The dollar has been trending higher for over four years, and, more recently, the dollar increased in value by 13% in 2014 and an incremental 7% so far in 2015. Beyond the withdrawal of quantitative easing (QE) by the Federal Reserve, a number of factors working in concert have contributed to dollar strength:
- Significantly higher domestic oil production has pressured global oil prices, contributing to materially improved U.S. trade deficit in recent years. In addition, the recent measures that the U.S. government has taken to lower the Federal deficit by cutting spending and increasing taxes have reduced the fiscal deficit from as high as 11% of GDP in 2010 to about 3% as of the end of 2014.
- The anticipation and subsequent arrival of QE by the European Central Bank (ECB), along with continued monetary stimulus from other foreign central banks, such as the Bank of Japan, the Bank of Canada, the Reserve Bank of Australia, and the Bank of England, have reduced the investment appeal of these developed market currencies relative to the U.S. dollar.
- Despite low nominal yields, U.S. Treasury yields remain materially higher than equivalent yields in influential markets like Germany (0.5%), Switzerland (0.6%), Japan (0.3%), and the United Kingdom (1.7%). These interest rate differentials cause investors to sell foreign currencies to buy higher yielding dollar-denominated assets.
- In the face of domestic economic weakness and growing debt levels, the People’s Bank of China unilaterally devalued the Chinese yuan by 1.9% in August 2015 to support its still heavily export-driven economy. This action represents the largest one-day currency drop since China ended its dual-currency system in 1994. Given continued Chinese economic weakness, concerns about further yuan devaluation are proliferating.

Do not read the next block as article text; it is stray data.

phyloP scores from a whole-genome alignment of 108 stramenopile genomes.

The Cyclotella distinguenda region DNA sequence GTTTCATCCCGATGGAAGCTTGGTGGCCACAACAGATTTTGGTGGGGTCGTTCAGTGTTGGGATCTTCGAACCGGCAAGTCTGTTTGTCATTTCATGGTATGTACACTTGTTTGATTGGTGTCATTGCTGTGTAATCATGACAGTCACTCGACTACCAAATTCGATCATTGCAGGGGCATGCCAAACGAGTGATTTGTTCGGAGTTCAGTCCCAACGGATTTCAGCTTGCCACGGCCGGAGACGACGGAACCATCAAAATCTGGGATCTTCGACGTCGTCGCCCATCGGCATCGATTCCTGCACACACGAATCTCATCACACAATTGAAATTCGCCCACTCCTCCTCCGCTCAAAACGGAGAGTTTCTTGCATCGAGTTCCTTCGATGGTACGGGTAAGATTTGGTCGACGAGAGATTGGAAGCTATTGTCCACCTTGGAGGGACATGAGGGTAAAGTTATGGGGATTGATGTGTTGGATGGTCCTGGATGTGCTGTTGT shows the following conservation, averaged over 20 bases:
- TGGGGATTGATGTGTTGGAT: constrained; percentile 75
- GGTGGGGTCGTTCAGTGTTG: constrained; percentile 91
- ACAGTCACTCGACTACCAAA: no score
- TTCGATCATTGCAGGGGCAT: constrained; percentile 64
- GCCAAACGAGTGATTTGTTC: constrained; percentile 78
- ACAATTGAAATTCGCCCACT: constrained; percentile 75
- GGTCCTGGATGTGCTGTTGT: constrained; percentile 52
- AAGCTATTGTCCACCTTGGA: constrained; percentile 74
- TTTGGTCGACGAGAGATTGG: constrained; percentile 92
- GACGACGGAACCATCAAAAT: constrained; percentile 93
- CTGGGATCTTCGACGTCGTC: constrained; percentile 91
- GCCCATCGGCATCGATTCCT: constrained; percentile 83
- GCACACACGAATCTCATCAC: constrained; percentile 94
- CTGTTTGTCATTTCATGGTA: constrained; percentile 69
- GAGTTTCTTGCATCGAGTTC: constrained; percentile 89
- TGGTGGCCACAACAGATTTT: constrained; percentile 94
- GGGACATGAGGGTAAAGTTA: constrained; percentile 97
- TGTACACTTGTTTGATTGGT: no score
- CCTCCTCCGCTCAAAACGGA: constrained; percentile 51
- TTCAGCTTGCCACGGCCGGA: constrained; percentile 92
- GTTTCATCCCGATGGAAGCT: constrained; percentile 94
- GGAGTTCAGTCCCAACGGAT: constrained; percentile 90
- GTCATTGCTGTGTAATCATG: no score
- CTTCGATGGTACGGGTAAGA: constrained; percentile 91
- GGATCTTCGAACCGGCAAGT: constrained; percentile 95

- The U.S. economy has outperformed most foreign economies in recent years, driving incremental investment capital to dollars.
- With improving economic fundamentals, the U.S. Federal Reserve is the first major central bank to openly discuss the apparently increasing probability of hiking short-term interest rates.
As a result of the aforementioned factors, the dollar has accelerated in value at a rapid pace and for an extended duration. Since the end of QE3, as demonstrated in the chart provided at the top of the next page, nearly every asset class has underperformed cash (which, of course, pays a whopping rate of return of zero). Given the stark dichotomy between the underperformance of the vast majority of financial assets since the end of QE3 against the tremendous performance of many financial assets from the bottom of the Credit Crisis to the end of QE3, it makes one question the underlying strength of the economic recovery. Truth be told, these trends send a disconcerting signal that the economic gains generated since the Credit Crisis may be more related to easy monetary policies than underlying productivity improvements and job advances.